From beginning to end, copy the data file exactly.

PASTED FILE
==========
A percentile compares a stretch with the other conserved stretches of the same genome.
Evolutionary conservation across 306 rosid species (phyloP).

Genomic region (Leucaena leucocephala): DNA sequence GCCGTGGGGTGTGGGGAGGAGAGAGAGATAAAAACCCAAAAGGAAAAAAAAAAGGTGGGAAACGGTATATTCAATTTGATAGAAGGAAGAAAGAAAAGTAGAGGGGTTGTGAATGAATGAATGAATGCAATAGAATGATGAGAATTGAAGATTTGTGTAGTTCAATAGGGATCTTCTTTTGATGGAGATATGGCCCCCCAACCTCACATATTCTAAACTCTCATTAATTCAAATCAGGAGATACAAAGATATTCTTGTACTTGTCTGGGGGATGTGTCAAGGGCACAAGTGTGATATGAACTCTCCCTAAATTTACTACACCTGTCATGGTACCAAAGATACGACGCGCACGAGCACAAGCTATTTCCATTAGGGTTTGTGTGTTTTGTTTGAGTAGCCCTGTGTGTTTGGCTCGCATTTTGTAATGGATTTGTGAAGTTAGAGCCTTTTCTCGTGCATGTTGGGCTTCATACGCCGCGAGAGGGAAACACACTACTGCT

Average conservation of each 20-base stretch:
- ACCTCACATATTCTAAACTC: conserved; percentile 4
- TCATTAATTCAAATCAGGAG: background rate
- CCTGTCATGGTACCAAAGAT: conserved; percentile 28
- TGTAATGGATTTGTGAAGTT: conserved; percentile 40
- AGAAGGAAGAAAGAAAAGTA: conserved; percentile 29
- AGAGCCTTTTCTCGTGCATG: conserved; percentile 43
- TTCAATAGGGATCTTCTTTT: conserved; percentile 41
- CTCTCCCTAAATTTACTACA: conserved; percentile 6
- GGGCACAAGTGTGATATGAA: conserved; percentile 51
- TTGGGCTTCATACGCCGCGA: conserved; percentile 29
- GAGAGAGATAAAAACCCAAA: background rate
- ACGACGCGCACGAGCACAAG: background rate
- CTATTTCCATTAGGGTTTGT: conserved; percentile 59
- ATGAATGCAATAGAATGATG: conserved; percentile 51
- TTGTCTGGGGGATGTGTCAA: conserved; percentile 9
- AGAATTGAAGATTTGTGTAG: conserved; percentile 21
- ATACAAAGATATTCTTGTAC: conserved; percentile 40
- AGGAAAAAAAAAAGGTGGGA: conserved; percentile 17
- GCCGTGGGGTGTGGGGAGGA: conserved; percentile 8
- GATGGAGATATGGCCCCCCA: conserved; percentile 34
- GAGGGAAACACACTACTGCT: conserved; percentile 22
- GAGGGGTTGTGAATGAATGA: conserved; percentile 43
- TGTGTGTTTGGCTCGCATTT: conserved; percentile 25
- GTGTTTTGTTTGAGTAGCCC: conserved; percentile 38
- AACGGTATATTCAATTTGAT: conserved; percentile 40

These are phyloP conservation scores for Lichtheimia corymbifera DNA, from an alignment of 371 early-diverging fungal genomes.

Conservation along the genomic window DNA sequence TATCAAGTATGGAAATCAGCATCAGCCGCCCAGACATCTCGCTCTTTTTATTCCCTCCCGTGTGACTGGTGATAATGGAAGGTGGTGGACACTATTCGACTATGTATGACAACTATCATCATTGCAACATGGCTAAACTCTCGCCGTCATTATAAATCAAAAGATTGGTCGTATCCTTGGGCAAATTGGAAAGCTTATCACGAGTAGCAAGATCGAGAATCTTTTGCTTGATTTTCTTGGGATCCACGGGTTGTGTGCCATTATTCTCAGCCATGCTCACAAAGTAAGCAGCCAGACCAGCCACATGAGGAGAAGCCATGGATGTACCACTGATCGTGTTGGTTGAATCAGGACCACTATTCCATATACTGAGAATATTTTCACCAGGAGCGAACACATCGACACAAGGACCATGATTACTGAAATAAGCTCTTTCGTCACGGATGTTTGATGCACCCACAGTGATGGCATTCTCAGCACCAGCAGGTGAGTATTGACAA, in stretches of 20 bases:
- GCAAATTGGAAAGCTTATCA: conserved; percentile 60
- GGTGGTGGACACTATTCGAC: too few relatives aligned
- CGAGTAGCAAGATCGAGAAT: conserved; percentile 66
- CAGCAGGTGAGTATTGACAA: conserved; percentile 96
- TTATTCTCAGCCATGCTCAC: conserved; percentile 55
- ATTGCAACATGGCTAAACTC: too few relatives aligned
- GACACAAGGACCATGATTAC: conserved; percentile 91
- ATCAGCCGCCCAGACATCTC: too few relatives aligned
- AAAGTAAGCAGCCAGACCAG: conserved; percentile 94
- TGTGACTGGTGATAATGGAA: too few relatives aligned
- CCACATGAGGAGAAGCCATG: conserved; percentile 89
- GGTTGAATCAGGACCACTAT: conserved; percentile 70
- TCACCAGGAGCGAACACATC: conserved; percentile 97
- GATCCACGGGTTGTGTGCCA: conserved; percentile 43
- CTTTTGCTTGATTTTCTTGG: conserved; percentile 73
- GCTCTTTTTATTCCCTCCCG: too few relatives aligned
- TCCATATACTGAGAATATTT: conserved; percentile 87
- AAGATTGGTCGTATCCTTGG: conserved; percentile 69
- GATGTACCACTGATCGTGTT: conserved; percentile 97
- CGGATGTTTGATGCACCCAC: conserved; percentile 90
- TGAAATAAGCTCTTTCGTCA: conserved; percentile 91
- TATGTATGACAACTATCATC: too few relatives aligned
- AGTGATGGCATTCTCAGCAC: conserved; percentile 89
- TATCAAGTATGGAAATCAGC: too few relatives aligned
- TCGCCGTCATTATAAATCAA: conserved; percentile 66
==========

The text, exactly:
A percentile compares a stretch with the other conserved stretches of the same genome.
Evolutionary conservation across 306 rosid species (phyloP).

Genomic region (Leucaena leucocephala): DNA sequence GCCGTGGGGTGTGGGGAGGAGAGAGAGATAAAAACCCAAAAGGAAAAAAAAAAGGTGGGAAACGGTATATTCAATTTGATAGAAGGAAGAAAGAAAAGTAGAGGGGTTGTGAATGAATGAATGAATGCAATAGAATGATGAGAATTGAAGATTTGTGTAGTTCAATAGGGATCTTCTTTTGATGGAGATATGGCCCCCCAACCTCACATATTCTAAACTCTCATTAATTCAAATCAGGAGATACAAAGATATTCTTGTACTTGTCTGGGGGATGTGTCAAGGGCACAAGTGTGATATGAACTCTCCCTAAATTTACTACACCTGTCATGGTACCAAAGATACGACGCGCACGAGCACAAGCTATTTCCATTAGGGTTTGTGTGTTTTGTTTGAGTAGCCCTGTGTGTTTGGCTCGCATTTTGTAATGGATTTGTGAAGTTAGAGCCTTTTCTCGTGCATGTTGGGCTTCATACGCCGCGAGAGGGAAACACACTACTGCT

Average conservation of each 20-base stretch:
- ACCTCACATATTCTAAACTC: conserved; percentile 4
- TCATTAATTCAAATCAGGAG: background rate
- CCTGTCATGGTACCAAAGAT: conserved; percentile 28
- TGTAATGGATTTGTGAAGTT: conserved; percentile 40
- AGAAGGAAGAAAGAAAAGTA: conserved; percentile 29
- AGAGCCTTTTCTCGTGCATG: conserved; percentile 43
- TTCAATAGGGATCTTCTTTT: conserved; percentile 41
- CTCTCCCTAAATTTACTACA: conserved; percentile 6
- GGGCACAAGTGTGATATGAA: conserved; percentile 51
- TTGGGCTTCATACGCCGCGA: conserved; percentile 29
- GAGAGAGATAAAAACCCAAA: background rate
- ACGACGCGCACGAGCACAAG: background rate
- CTATTTCCATTAGGGTTTGT: conserved; percentile 59
- ATGAATGCAATAGAATGATG: conserved; percentile 51
- TTGTCTGGGGGATGTGTCAA: conserved; percentile 9
- AGAATTGAAGATTTGTGTAG: conserved; percentile 21
- ATACAAAGATATTCTTGTAC: conserved; percentile 40
- AGGAAAAAAAAAAGGTGGGA: conserved; percentile 17
- GCCGTGGGGTGTGGGGAGGA: conserved; percentile 8
- GATGGAGATATGGCCCCCCA: conserved; percentile 34
- GAGGGAAACACACTACTGCT: conserved; percentile 22
- GAGGGGTTGTGAATGAATGA: conserved; percentile 43
- TGTGTGTTTGGCTCGCATTT: conserved; percentile 25
- GTGTTTTGTTTGAGTAGCCC: conserved; percentile 38
- AACGGTATATTCAATTTGAT: conserved; percentile 40

These are phyloP conservation scores for Lichtheimia corymbifera DNA, from an alignment of 371 early-diverging fungal genomes.

Conservation along the genomic window DNA sequence TATCAAGTATGGAAATCAGCATCAGCCGCCCAGACATCTCGCTCTTTTTATTCCCTCCCGTGTGACTGGTGATAATGGAAGGTGGTGGACACTATTCGACTATGTATGACAACTATCATCATTGCAACATGGCTAAACTCTCGCCGTCATTATAAATCAAAAGATTGGTCGTATCCTTGGGCAAATTGGAAAGCTTATCACGAGTAGCAAGATCGAGAATCTTTTGCTTGATTTTCTTGGGATCCACGGGTTGTGTGCCATTATTCTCAGCCATGCTCACAAAGTAAGCAGCCAGACCAGCCACATGAGGAGAAGCCATGGATGTACCACTGATCGTGTTGGTTGAATCAGGACCACTATTCCATATACTGAGAATATTTTCACCAGGAGCGAACACATCGACACAAGGACCATGATTACTGAAATAAGCTCTTTCGTCACGGATGTTTGATGCACCCACAGTGATGGCATTCTCAGCACCAGCAGGTGAGTATTGACAA, in stretches of 20 bases:
- GCAAATTGGAAAGCTTATCA: conserved; percentile 60
- GGTGGTGGACACTATTCGAC: too few relatives aligned
- CGAGTAGCAAGATCGAGAAT: conserved; percentile 66
- CAGCAGGTGAGTATTGACAA: conserved; percentile 96
- TTATTCTCAGCCATGCTCAC: conserved; percentile 55
- ATTGCAACATGGCTAAACTC: too few relatives aligned
- GACACAAGGACCATGATTAC: conserved; percentile 91
- ATCAGCCGCCCAGACATCTC: too few relatives aligned
- AAAGTAAGCAGCCAGACCAG: conserved; percentile 94
- TGTGACTGGTGATAATGGAA: too few relatives aligned
- CCACATGAGGAGAAGCCATG: conserved; percentile 89
- GGTTGAATCAGGACCACTAT: conserved; percentile 70
- TCACCAGGAGCGAACACATC: conserved; percentile 97
- GATCCACGGGTTGTGTGCCA: conserved; percentile 43
- CTTTTGCTTGATTTTCTTGG: conserved; percentile 73
- GCTCTTTTTATTCCCTCCCG: too few relatives aligned
- TCCATATACTGAGAATATTT: conserved; percentile 87
- AAGATTGGTCGTATCCTTGG: conserved; percentile 69
- GATGTACCACTGATCGTGTT: conserved; percentile 97
- CGGATGTTTGATGCACCCAC: conserved; percentile 90
- TGAAATAAGCTCTTTCGTCA: conserved; percentile 91
- TATGTATGACAACTATCATC: too few relatives aligned
- AGTGATGGCATTCTCAGCAC: conserved; percentile 89
- TATCAAGTATGGAAATCAGC: too few relatives aligned
- TCGCCGTCATTATAAATCAA: conserved; percentile 66